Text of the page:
Vancouverites are expressing mixed feelings after a group of advocates handed out free heroin, cocaine and methamphetamine outside the Vancouver Police Department Wednesday (July 14) afternoon.
City Councillor Jean Swanson, along with members of the Drug User Liberation Front (DULF) and the Vancouver Area Network of Drug Users (VANDU), distributed the free drugs outside the Vancouver Police Department.
The collective action demonstrates the "life-saving potential of a community-led response to the crisis of prohibition in Canada" as a necessary alternative to Vancouver's proposed model of decriminalization, according to a news release. The drugs that were handed out were tested via "FTIR spectrometry and immunoassay, and are free of fentanyl, fentanyl analogues, benzodiazepines, and other harmful adulterants."
Jeremy Kalicum, DULF organizer, told Vancouver Is Awesome that the group spent roughly $3,000 on drugs and distributed it among four groups. "We intended gave out more than the proposed threshold limit that's in Vancouver's proposed model.
"We gave three-and-a-half grams of each drug."
The group aims to raise awareness of the "deeply flawed aspects of the Vancouver Model of decriminalization," which includes the "disproportionate influence of the Vancouver Police Department, unreasonably low drug thresholds, and lack of provisions for safe supply."
Safe supply in Vancouver
Councillor Swanson tweeted that she helped "hand out safe drugs with VANDU and DULF today" and that government action is needed "now so everyone can get safe drugs and no one dies!"
But not everyone supported the event.
Another city councillor — Melissa De Genova — took issue with the action. In a tweet, she asked, "And where are these drugs produced and sourced? Is there a charitable receipt offered in exchange for a donation?" She also referred to the action as "drug trafficking."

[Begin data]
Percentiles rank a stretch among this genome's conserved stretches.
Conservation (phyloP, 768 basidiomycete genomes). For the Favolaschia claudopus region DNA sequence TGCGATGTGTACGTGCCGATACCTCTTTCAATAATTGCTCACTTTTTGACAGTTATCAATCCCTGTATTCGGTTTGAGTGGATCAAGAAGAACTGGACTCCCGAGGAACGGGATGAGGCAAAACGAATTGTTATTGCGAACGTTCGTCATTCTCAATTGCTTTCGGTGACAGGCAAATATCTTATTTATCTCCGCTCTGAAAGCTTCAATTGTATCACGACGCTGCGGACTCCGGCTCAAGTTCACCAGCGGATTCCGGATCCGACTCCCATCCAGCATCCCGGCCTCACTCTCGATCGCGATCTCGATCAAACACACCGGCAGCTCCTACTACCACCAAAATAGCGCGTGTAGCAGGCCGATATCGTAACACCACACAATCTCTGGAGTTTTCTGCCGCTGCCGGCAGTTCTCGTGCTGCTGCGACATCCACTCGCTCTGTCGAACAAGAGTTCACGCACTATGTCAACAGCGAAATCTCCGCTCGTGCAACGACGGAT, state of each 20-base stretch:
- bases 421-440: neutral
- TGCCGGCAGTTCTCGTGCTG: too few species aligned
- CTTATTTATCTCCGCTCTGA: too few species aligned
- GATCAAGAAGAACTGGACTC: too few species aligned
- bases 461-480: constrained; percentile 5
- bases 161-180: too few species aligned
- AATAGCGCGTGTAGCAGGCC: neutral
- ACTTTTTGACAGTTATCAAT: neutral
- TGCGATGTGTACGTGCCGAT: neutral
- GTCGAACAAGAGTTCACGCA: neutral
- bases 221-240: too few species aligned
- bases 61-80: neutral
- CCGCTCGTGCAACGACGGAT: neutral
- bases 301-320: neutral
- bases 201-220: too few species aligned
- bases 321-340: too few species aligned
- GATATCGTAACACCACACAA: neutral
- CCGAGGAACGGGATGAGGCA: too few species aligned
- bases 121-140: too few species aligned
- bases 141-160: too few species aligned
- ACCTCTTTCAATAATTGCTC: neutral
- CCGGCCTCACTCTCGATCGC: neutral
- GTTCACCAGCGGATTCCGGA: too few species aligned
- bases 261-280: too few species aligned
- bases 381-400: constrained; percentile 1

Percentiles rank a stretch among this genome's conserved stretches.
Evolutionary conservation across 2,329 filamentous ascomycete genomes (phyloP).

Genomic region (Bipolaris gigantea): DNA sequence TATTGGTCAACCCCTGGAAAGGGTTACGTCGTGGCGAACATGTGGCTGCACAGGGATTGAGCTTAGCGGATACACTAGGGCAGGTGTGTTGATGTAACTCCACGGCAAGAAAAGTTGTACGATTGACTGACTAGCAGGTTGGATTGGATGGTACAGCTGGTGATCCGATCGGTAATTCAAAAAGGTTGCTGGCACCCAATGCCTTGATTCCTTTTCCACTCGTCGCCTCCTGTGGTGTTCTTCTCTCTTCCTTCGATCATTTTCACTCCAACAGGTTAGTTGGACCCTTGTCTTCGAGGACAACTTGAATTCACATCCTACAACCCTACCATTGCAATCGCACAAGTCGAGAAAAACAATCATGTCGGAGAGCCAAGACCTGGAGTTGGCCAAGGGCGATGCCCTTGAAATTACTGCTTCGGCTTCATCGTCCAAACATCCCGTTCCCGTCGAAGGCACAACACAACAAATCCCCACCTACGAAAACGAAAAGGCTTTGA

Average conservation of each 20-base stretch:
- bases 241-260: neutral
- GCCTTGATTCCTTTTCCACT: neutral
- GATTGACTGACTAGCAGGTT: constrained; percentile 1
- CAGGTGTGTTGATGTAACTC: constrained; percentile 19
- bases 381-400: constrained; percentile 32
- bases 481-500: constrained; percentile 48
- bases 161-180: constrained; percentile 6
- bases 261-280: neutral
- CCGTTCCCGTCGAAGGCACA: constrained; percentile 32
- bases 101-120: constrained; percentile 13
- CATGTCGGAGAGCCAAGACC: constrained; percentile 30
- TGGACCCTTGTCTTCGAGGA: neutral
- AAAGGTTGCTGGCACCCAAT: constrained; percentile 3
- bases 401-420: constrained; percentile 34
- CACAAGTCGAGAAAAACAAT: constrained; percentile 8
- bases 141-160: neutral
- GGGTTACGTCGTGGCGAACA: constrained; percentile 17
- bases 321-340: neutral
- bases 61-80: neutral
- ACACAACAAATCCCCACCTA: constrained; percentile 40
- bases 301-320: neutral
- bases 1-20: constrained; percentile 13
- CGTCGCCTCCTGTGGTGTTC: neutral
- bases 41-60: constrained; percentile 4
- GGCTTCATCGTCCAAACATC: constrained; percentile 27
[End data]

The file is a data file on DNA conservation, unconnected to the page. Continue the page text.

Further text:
Several groups and individuals responded to her statement, with many of them supporting her and others disagreeing.
A primary care nurse in the Downtown Eastside said she “traffics" drugs every day as a nurse. "I give hydromorphone, kadian, Ritalin, and stick people with fentanyl patches. Every day. [Doctors] actually ask 'how many dillies do you need/use?' At least I know my patients won’t die from what I traffic to them legally."
Mike Barret Bryan-Sorron asked, "What are you doing about the poisoned drug crisis? Our neighbours are dying while you’re clutching pearls."
Other Vancouverites noted that the action isn't "trafficking" but rather harm reduction. Someone mentioned that what she said was "embarrassing" for a public official while another called it "brave."
VPD Cst. Tania Visintin told V.I.A. that "a number of concerned citizens" have contacted the police. "We are currently reviewing the circumstances," Visintin said.
Have a look at some photos and videos from the demonstration.
B.C. marks five years of opioid health emergency
April 14 marked a sobering anniversary in B.C. – five years since the overdose health emergency was proclaimed in the province.
In the past 25 years, more than 12,632 British Columbians have died of illicit drug overdoses. That’s equal to the population of the city of Terrace.
Since the 2016 emergency declaration, some 7,000 have died.
By January, an average of 5.3 people were dying daily.
B.C.'s chief coroner Lisa Lapointe said overdose is the fourth highest cause of death in the province with the average age of death being 43.
With files from Jeremy Hainsworth